Monday 28 August 2017

Little bit of birding

Our recent family holiday to Yorkshire wasn't really a birding trip but I did manage a few excursions with the bins and camera. My eldest son surprised me by showing an interest in going to see the Hornsea Mere Little Gull roost at which over 8,000 birds had been reported on some evenings, so we headed there as dusk approached. Unfortunately on our chosen night, the Little Gulls chose to go somewhere else - just 200 or so were present but that's still the largest flock of Little Gull I have ever seen. A very friendly and knowledgeable local birder explained that it wasn't actually a roost but a feeding frenzy with the Little Gull taking advantage of millions of flying insects which emerge over the Mere.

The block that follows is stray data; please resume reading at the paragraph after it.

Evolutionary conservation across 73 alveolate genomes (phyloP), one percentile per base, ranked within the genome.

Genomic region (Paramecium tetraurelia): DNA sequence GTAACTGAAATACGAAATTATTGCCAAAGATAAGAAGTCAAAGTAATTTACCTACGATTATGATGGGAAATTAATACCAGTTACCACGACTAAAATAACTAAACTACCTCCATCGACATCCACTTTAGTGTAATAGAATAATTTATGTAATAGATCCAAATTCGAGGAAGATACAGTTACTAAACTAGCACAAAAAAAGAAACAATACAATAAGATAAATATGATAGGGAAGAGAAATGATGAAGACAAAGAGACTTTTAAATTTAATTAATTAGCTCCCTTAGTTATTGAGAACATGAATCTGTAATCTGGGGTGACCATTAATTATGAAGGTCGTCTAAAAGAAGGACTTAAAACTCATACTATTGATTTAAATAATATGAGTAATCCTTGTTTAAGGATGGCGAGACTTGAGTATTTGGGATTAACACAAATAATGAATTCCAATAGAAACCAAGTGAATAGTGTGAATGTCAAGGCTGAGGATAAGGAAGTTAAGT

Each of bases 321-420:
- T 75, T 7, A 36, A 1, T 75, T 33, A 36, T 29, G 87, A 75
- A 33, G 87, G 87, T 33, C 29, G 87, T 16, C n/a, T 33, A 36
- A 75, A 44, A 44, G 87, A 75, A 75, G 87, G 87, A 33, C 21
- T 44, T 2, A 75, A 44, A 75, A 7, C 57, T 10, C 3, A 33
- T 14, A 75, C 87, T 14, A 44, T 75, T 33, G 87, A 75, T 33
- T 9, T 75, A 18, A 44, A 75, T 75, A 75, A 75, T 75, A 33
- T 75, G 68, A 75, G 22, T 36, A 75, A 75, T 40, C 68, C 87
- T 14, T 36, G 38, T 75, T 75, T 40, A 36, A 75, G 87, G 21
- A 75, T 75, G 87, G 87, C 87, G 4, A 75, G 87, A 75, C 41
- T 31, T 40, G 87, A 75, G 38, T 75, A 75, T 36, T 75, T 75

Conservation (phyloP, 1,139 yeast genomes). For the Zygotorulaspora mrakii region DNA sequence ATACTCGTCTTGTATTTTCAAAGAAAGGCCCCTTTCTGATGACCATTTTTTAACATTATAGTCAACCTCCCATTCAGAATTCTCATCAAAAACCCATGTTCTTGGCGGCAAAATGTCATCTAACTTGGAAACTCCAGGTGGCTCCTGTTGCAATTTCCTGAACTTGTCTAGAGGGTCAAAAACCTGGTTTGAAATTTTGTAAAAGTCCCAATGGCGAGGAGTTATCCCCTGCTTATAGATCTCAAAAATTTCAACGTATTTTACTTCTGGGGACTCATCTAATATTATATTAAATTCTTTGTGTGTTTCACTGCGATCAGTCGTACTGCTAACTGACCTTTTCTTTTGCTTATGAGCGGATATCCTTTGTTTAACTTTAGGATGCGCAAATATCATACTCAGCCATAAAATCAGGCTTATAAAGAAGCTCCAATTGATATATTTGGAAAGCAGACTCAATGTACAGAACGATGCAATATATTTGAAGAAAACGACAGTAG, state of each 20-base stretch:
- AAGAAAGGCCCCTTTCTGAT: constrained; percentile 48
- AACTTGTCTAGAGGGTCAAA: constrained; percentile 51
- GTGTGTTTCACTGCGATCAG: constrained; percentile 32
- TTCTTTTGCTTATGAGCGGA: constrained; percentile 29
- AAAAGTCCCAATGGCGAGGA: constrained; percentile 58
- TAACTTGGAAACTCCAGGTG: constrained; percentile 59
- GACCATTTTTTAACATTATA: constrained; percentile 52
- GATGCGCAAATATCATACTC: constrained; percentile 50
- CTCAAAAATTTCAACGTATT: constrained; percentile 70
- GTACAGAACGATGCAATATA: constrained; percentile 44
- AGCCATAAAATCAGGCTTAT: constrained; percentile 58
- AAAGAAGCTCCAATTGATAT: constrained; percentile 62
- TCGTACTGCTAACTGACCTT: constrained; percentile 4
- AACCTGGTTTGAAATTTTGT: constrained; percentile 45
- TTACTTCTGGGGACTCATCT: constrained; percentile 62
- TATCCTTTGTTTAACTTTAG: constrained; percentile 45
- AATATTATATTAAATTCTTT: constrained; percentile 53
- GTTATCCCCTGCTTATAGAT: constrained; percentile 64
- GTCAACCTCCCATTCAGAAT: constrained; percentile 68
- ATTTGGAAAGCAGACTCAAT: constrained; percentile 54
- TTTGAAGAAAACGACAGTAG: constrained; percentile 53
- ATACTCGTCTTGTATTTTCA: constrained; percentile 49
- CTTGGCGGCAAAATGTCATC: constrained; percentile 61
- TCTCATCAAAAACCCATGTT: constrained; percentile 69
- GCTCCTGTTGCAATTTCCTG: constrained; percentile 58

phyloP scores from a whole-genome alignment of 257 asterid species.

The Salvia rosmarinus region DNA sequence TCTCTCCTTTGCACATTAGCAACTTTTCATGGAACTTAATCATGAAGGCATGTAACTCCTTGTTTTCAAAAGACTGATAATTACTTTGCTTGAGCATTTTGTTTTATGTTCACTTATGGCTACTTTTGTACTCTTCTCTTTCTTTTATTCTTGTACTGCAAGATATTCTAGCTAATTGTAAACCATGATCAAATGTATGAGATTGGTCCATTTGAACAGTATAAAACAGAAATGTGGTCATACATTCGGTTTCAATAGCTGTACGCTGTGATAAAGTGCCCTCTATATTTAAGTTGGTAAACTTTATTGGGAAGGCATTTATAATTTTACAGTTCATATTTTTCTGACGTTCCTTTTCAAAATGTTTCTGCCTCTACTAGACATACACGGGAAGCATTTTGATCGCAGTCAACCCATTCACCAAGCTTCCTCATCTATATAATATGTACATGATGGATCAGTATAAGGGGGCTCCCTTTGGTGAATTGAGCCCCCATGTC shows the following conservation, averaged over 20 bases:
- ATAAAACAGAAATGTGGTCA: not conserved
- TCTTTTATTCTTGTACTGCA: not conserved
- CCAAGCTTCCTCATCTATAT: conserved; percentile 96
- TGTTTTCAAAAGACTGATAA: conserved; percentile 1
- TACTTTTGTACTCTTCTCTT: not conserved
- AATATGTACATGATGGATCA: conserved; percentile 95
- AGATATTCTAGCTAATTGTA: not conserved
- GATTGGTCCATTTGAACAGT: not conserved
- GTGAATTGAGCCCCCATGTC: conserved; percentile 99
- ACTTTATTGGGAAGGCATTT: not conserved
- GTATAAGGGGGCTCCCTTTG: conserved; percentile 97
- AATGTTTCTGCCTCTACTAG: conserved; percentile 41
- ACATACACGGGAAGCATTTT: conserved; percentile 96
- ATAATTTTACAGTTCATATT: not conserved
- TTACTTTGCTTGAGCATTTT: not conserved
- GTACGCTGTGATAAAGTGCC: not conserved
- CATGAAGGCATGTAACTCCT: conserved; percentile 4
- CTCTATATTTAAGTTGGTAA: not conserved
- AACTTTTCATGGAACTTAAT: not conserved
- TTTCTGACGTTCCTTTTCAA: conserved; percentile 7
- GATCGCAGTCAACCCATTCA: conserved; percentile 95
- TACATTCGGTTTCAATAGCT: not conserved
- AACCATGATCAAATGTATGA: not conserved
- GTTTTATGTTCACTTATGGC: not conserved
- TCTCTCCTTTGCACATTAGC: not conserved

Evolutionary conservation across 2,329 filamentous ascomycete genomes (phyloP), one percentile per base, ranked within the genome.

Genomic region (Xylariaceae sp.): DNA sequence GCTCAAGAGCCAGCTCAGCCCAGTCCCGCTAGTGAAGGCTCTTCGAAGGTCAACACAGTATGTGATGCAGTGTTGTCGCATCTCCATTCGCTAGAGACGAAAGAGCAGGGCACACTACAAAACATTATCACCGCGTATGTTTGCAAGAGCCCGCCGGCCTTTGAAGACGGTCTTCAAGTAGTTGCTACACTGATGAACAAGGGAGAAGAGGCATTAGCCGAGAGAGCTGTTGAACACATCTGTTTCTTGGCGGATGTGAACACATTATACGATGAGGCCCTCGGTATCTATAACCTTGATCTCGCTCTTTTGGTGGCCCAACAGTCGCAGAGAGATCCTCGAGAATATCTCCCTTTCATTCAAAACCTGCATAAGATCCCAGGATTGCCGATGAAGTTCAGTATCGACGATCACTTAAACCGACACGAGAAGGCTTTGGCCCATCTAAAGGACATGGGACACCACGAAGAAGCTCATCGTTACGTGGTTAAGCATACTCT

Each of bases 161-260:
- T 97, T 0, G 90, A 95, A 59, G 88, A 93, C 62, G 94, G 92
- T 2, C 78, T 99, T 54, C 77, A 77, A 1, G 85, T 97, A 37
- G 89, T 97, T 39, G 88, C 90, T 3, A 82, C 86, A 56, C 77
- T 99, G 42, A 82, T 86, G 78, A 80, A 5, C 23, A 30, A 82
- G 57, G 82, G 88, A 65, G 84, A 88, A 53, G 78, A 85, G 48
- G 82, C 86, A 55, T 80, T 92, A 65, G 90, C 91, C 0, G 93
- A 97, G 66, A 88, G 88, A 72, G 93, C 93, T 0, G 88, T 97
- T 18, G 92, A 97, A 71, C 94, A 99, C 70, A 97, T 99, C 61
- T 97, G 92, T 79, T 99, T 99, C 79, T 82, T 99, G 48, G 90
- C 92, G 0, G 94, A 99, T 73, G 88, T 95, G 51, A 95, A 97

He also suggested that it might be worth visiting the Mere in the morning as Little Gulls hang out on the jetties near the sailing club, giving much closer views than we were getting in the evening. I followed his advice and enjoyed excellent views of a flock of 25 in a variety of plumages. Unfortunately the light was unkind - I really needed to be out on the end of a jetty parallel to the one being used as a roost by the gulls. I asked a sailing club official if it would be OK to wander out there and he said it was fine as long as I wore a life-jacket. That seemed like a fair deal to get even better views and photos!

Tuesday 22 August 2017

Yorkshire Rosy